'Genes for pre-eclampsia' discovered

Pregnant woman Delivering the baby early may be the only treatment option in some instances

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Scientists say they have identified genetic errors that appear to increase a pregnant woman's chance of getting the potentially life-threatening condition called pre-eclampsia.

Around four in every 100 women develops this problem of high blood pressure and leaky kidneys during pregnancy.

Now researchers have found faulty DNA may be to blame in some cases, PLoS Medicine journal reports.

The discovery could lead to new ways to spot and treat those at risk, they say.

The US researchers from the Washington University School of Medicine in St. Louis analysed DNA from over 300 pregnant women.

Sixty of these were otherwise healthy women who were hospitalised because they developed severe pre-eclampsia.

Start Quote

It may allow us to study new treatments to prevent or delay the onset of pre-eclampsia and to know which women need closer surveillance”

End Quote Professor Basky Thilaganathan RCOG spokesman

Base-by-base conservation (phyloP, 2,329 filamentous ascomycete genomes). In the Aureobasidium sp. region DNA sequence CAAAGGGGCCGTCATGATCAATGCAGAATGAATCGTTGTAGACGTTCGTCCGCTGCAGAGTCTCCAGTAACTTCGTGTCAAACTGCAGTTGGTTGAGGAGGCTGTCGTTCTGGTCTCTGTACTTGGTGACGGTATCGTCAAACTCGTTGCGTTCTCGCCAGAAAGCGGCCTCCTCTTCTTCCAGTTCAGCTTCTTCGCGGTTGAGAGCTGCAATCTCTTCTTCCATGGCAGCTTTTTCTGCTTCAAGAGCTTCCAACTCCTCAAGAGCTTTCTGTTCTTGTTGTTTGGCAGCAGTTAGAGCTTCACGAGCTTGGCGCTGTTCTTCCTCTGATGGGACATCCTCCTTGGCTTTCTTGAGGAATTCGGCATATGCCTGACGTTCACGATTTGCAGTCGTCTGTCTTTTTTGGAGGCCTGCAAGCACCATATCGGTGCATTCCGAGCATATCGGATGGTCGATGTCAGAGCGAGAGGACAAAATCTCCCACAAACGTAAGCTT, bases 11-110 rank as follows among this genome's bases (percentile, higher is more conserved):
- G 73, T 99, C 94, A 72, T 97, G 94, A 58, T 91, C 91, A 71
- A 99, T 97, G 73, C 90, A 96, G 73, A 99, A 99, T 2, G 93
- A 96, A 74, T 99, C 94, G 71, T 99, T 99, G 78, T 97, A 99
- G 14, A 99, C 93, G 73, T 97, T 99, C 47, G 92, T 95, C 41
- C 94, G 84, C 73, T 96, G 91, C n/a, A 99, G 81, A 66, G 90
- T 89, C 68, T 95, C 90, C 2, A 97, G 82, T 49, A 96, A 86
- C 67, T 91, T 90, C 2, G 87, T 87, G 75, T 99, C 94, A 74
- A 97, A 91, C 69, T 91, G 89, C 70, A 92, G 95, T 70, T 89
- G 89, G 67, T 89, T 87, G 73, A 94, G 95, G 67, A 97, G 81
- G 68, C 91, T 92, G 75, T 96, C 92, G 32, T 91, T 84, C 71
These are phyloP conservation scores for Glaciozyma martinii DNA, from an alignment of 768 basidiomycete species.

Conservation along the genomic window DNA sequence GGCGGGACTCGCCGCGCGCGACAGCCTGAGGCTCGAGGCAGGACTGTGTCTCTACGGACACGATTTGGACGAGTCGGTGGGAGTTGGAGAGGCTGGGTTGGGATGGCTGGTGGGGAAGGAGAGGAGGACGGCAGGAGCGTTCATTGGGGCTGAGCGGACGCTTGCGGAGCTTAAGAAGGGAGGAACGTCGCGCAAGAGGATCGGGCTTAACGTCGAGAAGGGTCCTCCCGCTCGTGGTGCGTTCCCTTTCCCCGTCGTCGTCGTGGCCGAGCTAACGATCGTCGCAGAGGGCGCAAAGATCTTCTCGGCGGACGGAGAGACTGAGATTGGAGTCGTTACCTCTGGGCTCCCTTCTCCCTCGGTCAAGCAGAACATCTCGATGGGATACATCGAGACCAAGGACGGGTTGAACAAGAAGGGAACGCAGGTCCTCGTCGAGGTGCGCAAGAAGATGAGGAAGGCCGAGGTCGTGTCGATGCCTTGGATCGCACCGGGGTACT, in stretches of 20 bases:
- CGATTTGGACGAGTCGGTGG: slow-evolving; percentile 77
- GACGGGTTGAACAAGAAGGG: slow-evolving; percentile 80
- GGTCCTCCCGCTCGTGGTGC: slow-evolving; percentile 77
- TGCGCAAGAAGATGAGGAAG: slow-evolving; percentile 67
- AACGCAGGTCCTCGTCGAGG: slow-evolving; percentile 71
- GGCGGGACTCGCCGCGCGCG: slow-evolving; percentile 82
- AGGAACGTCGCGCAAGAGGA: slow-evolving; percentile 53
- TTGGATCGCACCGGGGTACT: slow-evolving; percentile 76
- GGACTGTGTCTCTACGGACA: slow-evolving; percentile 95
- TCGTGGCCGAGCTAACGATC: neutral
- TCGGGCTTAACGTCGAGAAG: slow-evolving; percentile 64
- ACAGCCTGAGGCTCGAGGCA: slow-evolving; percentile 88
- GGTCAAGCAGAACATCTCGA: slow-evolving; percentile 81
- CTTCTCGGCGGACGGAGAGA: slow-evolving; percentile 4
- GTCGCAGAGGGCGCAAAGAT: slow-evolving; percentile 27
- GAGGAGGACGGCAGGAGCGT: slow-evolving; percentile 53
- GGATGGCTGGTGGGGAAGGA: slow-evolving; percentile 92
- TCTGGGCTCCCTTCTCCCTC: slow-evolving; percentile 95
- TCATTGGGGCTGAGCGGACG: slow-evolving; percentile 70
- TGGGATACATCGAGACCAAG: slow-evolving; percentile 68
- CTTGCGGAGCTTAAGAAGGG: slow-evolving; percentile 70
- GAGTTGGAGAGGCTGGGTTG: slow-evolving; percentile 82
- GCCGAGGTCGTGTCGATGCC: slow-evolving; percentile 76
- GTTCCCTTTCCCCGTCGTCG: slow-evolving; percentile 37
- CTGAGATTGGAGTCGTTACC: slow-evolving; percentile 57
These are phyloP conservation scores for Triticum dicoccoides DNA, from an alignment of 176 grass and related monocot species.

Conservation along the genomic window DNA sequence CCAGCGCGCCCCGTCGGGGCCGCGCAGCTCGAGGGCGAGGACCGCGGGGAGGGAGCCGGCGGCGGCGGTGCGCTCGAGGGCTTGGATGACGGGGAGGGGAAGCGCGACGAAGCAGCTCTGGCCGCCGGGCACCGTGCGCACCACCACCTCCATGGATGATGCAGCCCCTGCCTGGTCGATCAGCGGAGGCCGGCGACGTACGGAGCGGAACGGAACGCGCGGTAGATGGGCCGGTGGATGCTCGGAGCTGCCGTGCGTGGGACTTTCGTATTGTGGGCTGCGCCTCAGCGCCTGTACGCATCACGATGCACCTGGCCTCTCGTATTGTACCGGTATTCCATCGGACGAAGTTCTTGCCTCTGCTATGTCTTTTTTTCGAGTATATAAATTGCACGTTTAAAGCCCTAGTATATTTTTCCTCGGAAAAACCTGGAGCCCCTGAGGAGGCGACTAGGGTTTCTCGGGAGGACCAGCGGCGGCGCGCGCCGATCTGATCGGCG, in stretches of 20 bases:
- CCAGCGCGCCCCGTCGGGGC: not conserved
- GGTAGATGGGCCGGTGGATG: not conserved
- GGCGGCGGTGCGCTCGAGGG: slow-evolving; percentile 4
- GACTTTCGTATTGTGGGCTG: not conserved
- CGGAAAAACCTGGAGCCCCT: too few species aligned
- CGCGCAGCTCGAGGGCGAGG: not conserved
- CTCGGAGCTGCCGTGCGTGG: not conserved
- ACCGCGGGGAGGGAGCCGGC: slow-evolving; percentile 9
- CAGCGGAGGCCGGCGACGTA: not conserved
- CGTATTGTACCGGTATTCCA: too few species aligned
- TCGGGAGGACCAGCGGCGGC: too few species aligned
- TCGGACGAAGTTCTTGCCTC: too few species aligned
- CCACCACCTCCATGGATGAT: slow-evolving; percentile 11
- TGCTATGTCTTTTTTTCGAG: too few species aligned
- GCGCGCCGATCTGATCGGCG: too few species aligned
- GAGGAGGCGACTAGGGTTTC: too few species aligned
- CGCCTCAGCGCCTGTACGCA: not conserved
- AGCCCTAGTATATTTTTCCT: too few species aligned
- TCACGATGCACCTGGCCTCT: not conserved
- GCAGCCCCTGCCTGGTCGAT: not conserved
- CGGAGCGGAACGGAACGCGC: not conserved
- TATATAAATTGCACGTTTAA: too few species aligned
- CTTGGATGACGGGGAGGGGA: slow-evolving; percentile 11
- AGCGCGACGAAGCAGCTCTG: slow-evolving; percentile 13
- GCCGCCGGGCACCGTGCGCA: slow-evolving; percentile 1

The remaining 250 were women who were being monitored for other health complications. Forty of these also went on to develop pre-eclampsia.

DNA analysis revealed a few genetic errors shared by five of the 60 otherwise healthy women and seven of the 40 "higher-risk pregnancy" women who developed pre-eclampsia.

The genes on which the errors were identified (MCP factor I and factor H) play a role in regulating immune response and the researchers believe this could explain their possible link to pre-eclampsia.

Scientists have suspected that problems with the immune system provoke many cases of pre-eclampsia because women with lupus and certain other autoimmune diseases - like 250 of the women in the study - have an increased risk of the disorder.

The researchers now plan to study more pregnant women and other genes to further their understanding.

Professor Basky Thilaganathan, spokesman for the Royal College of Obstetricians and Gynaecologists, said: "This work shows an association.

"At best genes like these might identify 10-15% of pre-eclampsia, so it's relative importance may not be sensational. But it may allow us to study new treatments to prevent or delay the onset of pre-eclampsia and to know which women need closer surveillance."

He said that currently the only real way to halt the condition was to deliver the baby. This can be relatively risk free if the pregnancy is nearing its natural end anyway, but can be risky if the baby is premature.

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